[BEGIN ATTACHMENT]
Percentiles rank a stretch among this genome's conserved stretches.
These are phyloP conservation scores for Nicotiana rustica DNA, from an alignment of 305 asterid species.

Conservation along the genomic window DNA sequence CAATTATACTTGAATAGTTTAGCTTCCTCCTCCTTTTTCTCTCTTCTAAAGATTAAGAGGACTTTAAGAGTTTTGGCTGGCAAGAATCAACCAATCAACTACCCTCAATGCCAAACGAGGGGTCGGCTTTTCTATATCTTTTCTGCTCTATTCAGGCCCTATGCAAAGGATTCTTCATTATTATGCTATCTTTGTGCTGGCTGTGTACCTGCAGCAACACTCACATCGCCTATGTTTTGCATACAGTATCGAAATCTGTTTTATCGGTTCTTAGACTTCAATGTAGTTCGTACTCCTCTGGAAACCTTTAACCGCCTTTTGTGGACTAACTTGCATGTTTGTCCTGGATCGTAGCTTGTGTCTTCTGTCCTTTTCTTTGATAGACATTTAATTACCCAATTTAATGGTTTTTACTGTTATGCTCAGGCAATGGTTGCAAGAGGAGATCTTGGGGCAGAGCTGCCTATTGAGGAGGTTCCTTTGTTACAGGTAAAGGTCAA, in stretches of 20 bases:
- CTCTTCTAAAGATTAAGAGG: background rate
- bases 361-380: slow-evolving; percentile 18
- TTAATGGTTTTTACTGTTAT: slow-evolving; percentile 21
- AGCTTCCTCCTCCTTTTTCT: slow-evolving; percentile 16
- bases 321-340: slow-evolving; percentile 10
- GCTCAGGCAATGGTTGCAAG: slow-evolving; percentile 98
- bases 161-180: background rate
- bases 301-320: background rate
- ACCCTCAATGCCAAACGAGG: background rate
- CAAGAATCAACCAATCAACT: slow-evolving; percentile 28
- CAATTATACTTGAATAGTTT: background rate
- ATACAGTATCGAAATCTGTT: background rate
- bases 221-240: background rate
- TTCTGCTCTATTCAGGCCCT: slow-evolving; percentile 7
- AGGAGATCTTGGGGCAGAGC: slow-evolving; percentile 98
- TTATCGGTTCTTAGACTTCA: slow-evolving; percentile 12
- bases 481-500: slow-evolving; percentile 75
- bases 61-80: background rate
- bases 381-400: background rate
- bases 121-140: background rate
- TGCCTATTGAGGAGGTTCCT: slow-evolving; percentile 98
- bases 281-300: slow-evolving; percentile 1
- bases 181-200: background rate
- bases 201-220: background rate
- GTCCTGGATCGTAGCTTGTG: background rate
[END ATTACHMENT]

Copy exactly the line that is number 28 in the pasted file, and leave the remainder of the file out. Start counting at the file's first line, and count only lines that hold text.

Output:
- GTCCTGGATCGTAGCTTGTG: background rate